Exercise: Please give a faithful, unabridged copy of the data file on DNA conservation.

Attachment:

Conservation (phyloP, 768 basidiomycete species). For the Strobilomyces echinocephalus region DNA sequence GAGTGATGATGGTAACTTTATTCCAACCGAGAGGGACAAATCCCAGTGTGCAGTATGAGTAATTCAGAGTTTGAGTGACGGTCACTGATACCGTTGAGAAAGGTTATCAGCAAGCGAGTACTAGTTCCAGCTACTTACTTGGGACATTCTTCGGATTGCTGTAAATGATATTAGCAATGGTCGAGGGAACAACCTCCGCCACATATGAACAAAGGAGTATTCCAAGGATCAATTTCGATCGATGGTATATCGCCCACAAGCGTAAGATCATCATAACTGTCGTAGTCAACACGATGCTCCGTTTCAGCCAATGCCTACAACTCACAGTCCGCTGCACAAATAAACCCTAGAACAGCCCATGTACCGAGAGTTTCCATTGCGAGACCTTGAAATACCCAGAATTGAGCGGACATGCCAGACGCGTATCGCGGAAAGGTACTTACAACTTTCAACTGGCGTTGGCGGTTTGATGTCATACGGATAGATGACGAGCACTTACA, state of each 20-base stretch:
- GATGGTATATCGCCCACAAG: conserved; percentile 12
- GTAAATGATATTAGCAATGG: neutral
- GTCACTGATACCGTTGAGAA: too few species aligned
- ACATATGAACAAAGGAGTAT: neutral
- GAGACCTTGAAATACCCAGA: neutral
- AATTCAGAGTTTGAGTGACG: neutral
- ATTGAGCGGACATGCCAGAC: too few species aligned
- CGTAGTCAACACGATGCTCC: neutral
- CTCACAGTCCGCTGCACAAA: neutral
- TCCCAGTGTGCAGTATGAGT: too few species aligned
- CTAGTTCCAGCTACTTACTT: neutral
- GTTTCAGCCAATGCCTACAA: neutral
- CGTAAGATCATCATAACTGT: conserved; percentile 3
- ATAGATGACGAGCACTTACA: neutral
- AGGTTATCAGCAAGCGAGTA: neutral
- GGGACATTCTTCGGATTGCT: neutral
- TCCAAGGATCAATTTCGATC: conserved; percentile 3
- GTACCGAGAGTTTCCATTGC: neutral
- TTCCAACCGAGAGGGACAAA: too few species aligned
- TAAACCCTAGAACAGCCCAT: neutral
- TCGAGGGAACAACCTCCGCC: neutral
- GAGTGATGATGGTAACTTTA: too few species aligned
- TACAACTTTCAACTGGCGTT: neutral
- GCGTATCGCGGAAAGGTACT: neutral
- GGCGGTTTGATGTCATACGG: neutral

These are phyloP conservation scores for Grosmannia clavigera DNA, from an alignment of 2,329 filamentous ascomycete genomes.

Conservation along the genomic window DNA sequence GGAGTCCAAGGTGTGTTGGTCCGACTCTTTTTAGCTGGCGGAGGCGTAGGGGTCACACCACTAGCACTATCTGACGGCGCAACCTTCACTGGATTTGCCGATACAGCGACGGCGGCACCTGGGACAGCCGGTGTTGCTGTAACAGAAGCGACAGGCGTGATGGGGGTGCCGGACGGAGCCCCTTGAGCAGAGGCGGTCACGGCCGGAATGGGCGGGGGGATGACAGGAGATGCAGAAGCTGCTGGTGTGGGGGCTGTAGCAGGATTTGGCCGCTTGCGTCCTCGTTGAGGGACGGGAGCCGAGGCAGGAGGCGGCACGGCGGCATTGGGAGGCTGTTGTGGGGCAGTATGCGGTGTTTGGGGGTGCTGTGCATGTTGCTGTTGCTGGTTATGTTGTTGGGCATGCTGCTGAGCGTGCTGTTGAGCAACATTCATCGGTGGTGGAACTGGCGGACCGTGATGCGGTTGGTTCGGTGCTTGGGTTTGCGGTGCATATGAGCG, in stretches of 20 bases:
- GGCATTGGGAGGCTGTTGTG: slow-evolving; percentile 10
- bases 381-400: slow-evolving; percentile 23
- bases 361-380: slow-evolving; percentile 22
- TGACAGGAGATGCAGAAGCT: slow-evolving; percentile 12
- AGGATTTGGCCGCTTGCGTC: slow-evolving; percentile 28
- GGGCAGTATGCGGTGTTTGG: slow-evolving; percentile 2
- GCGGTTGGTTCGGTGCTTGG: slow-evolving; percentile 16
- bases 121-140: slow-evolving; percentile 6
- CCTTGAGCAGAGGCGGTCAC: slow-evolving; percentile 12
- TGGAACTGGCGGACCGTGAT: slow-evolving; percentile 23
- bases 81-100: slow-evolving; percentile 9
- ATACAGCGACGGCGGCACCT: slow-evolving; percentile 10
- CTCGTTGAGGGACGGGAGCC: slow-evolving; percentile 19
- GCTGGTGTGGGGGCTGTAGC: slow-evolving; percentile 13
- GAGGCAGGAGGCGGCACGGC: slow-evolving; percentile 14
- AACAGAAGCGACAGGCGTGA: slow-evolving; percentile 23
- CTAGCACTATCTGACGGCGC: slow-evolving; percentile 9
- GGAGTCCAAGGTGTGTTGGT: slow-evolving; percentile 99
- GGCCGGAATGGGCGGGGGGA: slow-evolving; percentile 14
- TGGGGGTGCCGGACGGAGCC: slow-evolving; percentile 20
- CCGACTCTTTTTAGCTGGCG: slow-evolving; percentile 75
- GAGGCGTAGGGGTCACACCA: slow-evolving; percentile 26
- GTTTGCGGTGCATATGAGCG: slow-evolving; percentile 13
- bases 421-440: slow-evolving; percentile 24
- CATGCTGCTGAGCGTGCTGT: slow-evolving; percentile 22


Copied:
Conservation (phyloP, 768 basidiomycete species). For the Strobilomyces echinocephalus region DNA sequence GAGTGATGATGGTAACTTTATTCCAACCGAGAGGGACAAATCCCAGTGTGCAGTATGAGTAATTCAGAGTTTGAGTGACGGTCACTGATACCGTTGAGAAAGGTTATCAGCAAGCGAGTACTAGTTCCAGCTACTTACTTGGGACATTCTTCGGATTGCTGTAAATGATATTAGCAATGGTCGAGGGAACAACCTCCGCCACATATGAACAAAGGAGTATTCCAAGGATCAATTTCGATCGATGGTATATCGCCCACAAGCGTAAGATCATCATAACTGTCGTAGTCAACACGATGCTCCGTTTCAGCCAATGCCTACAACTCACAGTCCGCTGCACAAATAAACCCTAGAACAGCCCATGTACCGAGAGTTTCCATTGCGAGACCTTGAAATACCCAGAATTGAGCGGACATGCCAGACGCGTATCGCGGAAAGGTACTTACAACTTTCAACTGGCGTTGGCGGTTTGATGTCATACGGATAGATGACGAGCACTTACA, state of each 20-base stretch:
- GATGGTATATCGCCCACAAG: conserved; percentile 12
- GTAAATGATATTAGCAATGG: neutral
- GTCACTGATACCGTTGAGAA: too few species aligned
- ACATATGAACAAAGGAGTAT: neutral
- GAGACCTTGAAATACCCAGA: neutral
- AATTCAGAGTTTGAGTGACG: neutral
- ATTGAGCGGACATGCCAGAC: too few species aligned
- CGTAGTCAACACGATGCTCC: neutral
- CTCACAGTCCGCTGCACAAA: neutral
- TCCCAGTGTGCAGTATGAGT: too few species aligned
- CTAGTTCCAGCTACTTACTT: neutral
- GTTTCAGCCAATGCCTACAA: neutral
- CGTAAGATCATCATAACTGT: conserved; percentile 3
- ATAGATGACGAGCACTTACA: neutral
- AGGTTATCAGCAAGCGAGTA: neutral
- GGGACATTCTTCGGATTGCT: neutral
- TCCAAGGATCAATTTCGATC: conserved; percentile 3
- GTACCGAGAGTTTCCATTGC: neutral
- TTCCAACCGAGAGGGACAAA: too few species aligned
- TAAACCCTAGAACAGCCCAT: neutral
- TCGAGGGAACAACCTCCGCC: neutral
- GAGTGATGATGGTAACTTTA: too few species aligned
- TACAACTTTCAACTGGCGTT: neutral
- GCGTATCGCGGAAAGGTACT: neutral
- GGCGGTTTGATGTCATACGG: neutral

These are phyloP conservation scores for Grosmannia clavigera DNA, from an alignment of 2,329 filamentous ascomycete genomes.

Conservation along the genomic window DNA sequence GGAGTCCAAGGTGTGTTGGTCCGACTCTTTTTAGCTGGCGGAGGCGTAGGGGTCACACCACTAGCACTATCTGACGGCGCAACCTTCACTGGATTTGCCGATACAGCGACGGCGGCACCTGGGACAGCCGGTGTTGCTGTAACAGAAGCGACAGGCGTGATGGGGGTGCCGGACGGAGCCCCTTGAGCAGAGGCGGTCACGGCCGGAATGGGCGGGGGGATGACAGGAGATGCAGAAGCTGCTGGTGTGGGGGCTGTAGCAGGATTTGGCCGCTTGCGTCCTCGTTGAGGGACGGGAGCCGAGGCAGGAGGCGGCACGGCGGCATTGGGAGGCTGTTGTGGGGCAGTATGCGGTGTTTGGGGGTGCTGTGCATGTTGCTGTTGCTGGTTATGTTGTTGGGCATGCTGCTGAGCGTGCTGTTGAGCAACATTCATCGGTGGTGGAACTGGCGGACCGTGATGCGGTTGGTTCGGTGCTTGGGTTTGCGGTGCATATGAGCG, in stretches of 20 bases:
- GGCATTGGGAGGCTGTTGTG: slow-evolving; percentile 10
- bases 381-400: slow-evolving; percentile 23
- bases 361-380: slow-evolving; percentile 22
- TGACAGGAGATGCAGAAGCT: slow-evolving; percentile 12
- AGGATTTGGCCGCTTGCGTC: slow-evolving; percentile 28
- GGGCAGTATGCGGTGTTTGG: slow-evolving; percentile 2
- GCGGTTGGTTCGGTGCTTGG: slow-evolving; percentile 16
- bases 121-140: slow-evolving; percentile 6
- CCTTGAGCAGAGGCGGTCAC: slow-evolving; percentile 12
- TGGAACTGGCGGACCGTGAT: slow-evolving; percentile 23
- bases 81-100: slow-evolving; percentile 9
- ATACAGCGACGGCGGCACCT: slow-evolving; percentile 10
- CTCGTTGAGGGACGGGAGCC: slow-evolving; percentile 19
- GCTGGTGTGGGGGCTGTAGC: slow-evolving; percentile 13
- GAGGCAGGAGGCGGCACGGC: slow-evolving; percentile 14
- AACAGAAGCGACAGGCGTGA: slow-evolving; percentile 23
- CTAGCACTATCTGACGGCGC: slow-evolving; percentile 9
- GGAGTCCAAGGTGTGTTGGT: slow-evolving; percentile 99
- GGCCGGAATGGGCGGGGGGA: slow-evolving; percentile 14
- TGGGGGTGCCGGACGGAGCC: slow-evolving; percentile 20
- CCGACTCTTTTTAGCTGGCG: slow-evolving; percentile 75
- GAGGCGTAGGGGTCACACCA: slow-evolving; percentile 26
- GTTTGCGGTGCATATGAGCG: slow-evolving; percentile 13
- bases 421-440: slow-evolving; percentile 24
- CATGCTGCTGAGCGTGCTGT: slow-evolving; percentile 22